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Santorini sinks under cruise ships

- by Andy Cornish

Santorini may be a favourite island for holidaymakers but it's also a must-see port of call for cruise ships and looks set to pose problems for yet another year.

Not only its Santorini the most popular Greek island destination for regular tourists but in the spring the island also gets swamped by tens of thousands of cruise ship visitors.

Any holidaymaker staying in the island resorts of Fira to Oia will experience the heart sink as the next cruise ship pulls in and thousands pour down the gangplanks before ascending the cliff face to cram the streets.

You might think that local shopkeepers and taverna owners jump with joy at the sight of another cruise ships but the sad fact is, Santorini islander benefit little from the extra arrivals.

According to Bank of Greece figures, cruise tourism contributes just 8% to the economy of Santorini, compared to 44% for the port of Piraeus, near Athens and 15% to the island of Corfu.

And cruise ship visitors spend a lot less in the shops and cafes than other tourists as they mostly hop ashore to take a few photos of the notable Santorini sunsets before climbing back aboard to get their inclusive evening meals.

You only have to wander the overcrowded streets above the port to wonder if the drawbacks outweigh the benefits.

The Santorini island population amounts to only 15,000 people yet more than 12,000 tourists arrive on cruise ships every day during the summer with almost all of them cramming into the tourist hotspots of Fira and Oia.

On busy days, cruise ships queue up for a berth in the caldera and some even transfer passengers on small pleasure boats until they can bag a berth.

Add to this the 2,000 or so daily arrivals on scheduled high-speed ferry services from Crete and it results in days when it is almost impossible to find a spot free from the hordes

And it's not just tourist on foot that causes problems with overcrowding. Hundreds of tour buses and shuttle services now operate on the island to carry cruise ship tourists around the island sights.

Many buses now become trapped in the narrow village streets, especially in the evening when they haul in their passengers to take a photo of the famous sunsets over the caldera.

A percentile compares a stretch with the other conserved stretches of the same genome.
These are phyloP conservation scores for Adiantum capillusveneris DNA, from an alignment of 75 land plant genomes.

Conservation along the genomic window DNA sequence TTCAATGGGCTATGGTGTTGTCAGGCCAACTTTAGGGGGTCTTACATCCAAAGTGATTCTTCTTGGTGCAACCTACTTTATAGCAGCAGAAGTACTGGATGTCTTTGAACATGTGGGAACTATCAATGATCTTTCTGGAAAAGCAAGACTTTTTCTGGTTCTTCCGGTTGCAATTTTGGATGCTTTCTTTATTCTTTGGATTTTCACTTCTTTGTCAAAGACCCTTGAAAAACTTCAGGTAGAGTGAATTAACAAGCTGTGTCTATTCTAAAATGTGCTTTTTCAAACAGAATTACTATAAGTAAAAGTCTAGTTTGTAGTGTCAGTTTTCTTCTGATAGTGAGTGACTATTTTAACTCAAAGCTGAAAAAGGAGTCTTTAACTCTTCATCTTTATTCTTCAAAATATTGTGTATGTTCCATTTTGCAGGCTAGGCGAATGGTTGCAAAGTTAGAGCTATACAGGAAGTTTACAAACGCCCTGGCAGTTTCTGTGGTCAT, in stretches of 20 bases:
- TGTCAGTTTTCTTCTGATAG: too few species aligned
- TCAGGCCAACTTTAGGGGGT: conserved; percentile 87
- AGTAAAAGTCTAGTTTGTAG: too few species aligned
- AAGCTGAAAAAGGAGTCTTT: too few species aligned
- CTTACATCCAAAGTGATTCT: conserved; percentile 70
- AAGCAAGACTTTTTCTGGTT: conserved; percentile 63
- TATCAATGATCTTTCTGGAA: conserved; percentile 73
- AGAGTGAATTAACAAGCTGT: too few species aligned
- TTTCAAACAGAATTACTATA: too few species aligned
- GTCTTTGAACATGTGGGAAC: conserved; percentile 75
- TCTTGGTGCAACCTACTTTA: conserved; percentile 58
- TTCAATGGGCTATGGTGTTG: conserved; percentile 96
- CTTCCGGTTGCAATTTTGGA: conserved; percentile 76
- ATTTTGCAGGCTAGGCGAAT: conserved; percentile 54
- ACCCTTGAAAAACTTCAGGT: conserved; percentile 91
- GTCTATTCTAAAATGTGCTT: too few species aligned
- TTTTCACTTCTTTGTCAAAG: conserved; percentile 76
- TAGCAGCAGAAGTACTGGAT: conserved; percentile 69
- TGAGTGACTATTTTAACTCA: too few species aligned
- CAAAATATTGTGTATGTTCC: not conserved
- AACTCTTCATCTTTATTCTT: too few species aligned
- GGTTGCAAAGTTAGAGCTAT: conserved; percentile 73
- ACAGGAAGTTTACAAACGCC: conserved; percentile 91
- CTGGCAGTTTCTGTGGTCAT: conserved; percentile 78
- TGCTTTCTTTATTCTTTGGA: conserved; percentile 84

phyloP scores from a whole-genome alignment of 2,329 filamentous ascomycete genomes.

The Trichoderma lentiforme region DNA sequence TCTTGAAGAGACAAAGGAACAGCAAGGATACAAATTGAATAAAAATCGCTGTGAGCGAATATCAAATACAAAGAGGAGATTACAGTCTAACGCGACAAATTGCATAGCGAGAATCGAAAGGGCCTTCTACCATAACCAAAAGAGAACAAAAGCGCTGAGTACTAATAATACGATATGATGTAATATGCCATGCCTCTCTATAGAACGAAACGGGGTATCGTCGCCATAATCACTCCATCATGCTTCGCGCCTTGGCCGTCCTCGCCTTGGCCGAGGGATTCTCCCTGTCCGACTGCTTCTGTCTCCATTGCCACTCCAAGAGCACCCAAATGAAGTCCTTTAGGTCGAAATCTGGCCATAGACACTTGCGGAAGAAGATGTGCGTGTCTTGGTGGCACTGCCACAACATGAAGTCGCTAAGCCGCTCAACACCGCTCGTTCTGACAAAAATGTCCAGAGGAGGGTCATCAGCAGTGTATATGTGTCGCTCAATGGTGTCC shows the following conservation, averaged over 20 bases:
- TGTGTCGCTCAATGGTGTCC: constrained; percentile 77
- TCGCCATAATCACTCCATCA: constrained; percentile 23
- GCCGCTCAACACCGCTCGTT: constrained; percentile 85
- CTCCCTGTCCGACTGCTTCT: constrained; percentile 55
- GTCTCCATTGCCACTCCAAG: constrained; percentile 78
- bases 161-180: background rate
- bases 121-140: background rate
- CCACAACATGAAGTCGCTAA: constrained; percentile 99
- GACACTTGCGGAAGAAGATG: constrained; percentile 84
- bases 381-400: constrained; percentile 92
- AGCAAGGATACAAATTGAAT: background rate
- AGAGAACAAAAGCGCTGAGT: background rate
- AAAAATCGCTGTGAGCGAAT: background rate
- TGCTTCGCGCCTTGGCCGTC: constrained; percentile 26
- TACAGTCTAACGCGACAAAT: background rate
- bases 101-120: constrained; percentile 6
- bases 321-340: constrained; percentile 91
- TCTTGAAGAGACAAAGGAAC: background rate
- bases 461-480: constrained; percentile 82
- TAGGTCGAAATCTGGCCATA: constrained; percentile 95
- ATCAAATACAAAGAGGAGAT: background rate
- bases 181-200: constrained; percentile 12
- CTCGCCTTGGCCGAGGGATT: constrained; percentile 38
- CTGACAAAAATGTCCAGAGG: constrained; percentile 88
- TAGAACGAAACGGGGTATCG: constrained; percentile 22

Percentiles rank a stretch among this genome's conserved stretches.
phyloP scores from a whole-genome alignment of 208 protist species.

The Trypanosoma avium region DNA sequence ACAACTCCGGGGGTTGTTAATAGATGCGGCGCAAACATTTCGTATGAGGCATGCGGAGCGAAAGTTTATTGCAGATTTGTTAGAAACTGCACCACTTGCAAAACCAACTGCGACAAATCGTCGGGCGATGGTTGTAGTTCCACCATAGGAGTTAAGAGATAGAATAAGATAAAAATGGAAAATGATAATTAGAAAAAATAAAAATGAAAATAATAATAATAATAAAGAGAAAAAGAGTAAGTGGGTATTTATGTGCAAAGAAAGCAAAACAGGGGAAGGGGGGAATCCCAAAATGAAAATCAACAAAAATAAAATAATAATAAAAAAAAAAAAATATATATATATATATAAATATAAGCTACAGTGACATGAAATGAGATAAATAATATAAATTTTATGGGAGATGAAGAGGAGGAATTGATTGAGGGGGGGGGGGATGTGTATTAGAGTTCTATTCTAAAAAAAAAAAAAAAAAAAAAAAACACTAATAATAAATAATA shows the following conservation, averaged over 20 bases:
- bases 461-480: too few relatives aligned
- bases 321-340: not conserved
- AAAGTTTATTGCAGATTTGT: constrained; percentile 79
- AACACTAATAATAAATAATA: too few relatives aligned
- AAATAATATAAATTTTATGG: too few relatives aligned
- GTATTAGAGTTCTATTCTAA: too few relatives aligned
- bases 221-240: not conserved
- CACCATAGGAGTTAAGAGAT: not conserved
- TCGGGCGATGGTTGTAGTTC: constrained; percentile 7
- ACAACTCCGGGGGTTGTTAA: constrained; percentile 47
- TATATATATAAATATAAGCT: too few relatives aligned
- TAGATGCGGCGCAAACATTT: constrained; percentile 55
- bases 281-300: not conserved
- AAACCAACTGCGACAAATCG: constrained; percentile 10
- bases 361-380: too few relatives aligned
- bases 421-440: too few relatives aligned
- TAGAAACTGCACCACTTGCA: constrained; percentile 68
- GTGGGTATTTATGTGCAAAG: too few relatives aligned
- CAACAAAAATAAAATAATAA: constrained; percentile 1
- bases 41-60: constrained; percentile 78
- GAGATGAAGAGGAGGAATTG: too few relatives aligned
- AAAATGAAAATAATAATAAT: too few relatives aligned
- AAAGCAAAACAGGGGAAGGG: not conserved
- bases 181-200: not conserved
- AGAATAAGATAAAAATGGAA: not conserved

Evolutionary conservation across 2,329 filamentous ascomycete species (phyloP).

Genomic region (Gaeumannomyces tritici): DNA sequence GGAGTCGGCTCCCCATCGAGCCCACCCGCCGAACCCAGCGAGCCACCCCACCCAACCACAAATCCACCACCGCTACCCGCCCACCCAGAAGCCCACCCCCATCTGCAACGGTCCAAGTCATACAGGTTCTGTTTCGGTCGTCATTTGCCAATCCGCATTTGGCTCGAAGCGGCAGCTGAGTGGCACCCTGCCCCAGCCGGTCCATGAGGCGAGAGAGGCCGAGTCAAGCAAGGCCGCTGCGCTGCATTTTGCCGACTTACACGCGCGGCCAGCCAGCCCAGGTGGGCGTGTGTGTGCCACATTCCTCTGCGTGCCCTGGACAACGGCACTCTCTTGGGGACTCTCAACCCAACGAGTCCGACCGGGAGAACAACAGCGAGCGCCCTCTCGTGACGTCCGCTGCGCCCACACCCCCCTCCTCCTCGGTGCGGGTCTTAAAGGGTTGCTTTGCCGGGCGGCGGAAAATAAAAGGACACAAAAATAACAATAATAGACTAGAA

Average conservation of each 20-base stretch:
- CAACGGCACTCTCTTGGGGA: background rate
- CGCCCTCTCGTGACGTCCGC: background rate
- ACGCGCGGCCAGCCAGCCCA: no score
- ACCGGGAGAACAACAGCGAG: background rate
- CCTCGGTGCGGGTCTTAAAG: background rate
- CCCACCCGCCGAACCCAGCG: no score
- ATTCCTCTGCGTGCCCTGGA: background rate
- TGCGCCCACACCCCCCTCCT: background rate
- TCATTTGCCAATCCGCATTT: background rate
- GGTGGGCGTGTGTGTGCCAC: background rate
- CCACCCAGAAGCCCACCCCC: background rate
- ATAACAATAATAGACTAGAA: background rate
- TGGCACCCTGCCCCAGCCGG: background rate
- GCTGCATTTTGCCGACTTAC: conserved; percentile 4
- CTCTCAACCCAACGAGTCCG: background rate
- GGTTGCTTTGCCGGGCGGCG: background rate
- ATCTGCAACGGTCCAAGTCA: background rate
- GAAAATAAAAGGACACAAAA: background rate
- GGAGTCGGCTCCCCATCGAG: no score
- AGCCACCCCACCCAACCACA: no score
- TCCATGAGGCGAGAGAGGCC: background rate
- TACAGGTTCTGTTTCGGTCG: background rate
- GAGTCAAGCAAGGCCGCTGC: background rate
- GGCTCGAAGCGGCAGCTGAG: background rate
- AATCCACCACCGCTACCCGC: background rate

Recent research papers have issued dire warnings if Santorini authorities fail to tackle the problem. The number of houses on Santorini has trebled since 1970 from under 4,000 to more than 13,000.

Experts warn of the strain on the island infrastructure, especially the water supply, waste treatment and rubbish disposal.

And the soaring number of cruise ship visitors is causing more traffic congestion and environmental pollution while putting a huge strain on energy supplies.

Santorini is already one of the most popular for Greek island holidays with around 60,000 tourists beds of which 23,000 are apartments and 12,500 are hotel rooms with the rest taken up by holiday lets.

According to the latest figures around 1.3 million-a-year book holidays to Santorini, nearly double the numbers in 2012.

Domestic arrivals at the small island airport near Kamari are up nearly 200% since 2009 with passengers complaining of long queues (sometimes up to three hours) and delays in boarding flights, even out of season.

New airport owners Fraport-Greece plan to extend the terminal, doubling the floor space and check-in counters to help speed up services.

Santorini is not the only tourist hotspot to be troubled by the sharp rise in cruise ship visitors in recent years but, unlike others, appears to be unwilling to do anything about it.

Venice, for example, now bans cruise liners above a certain size from berthing near the main canals while authorities on the French Riviera have limited cruise ship arrivals and spread times of day when ships can berth.

No such solutions for Santorini so far where cruise ships can arrive all at once and island authorities limiting their actions to managing immediate problems instead of planning for the future.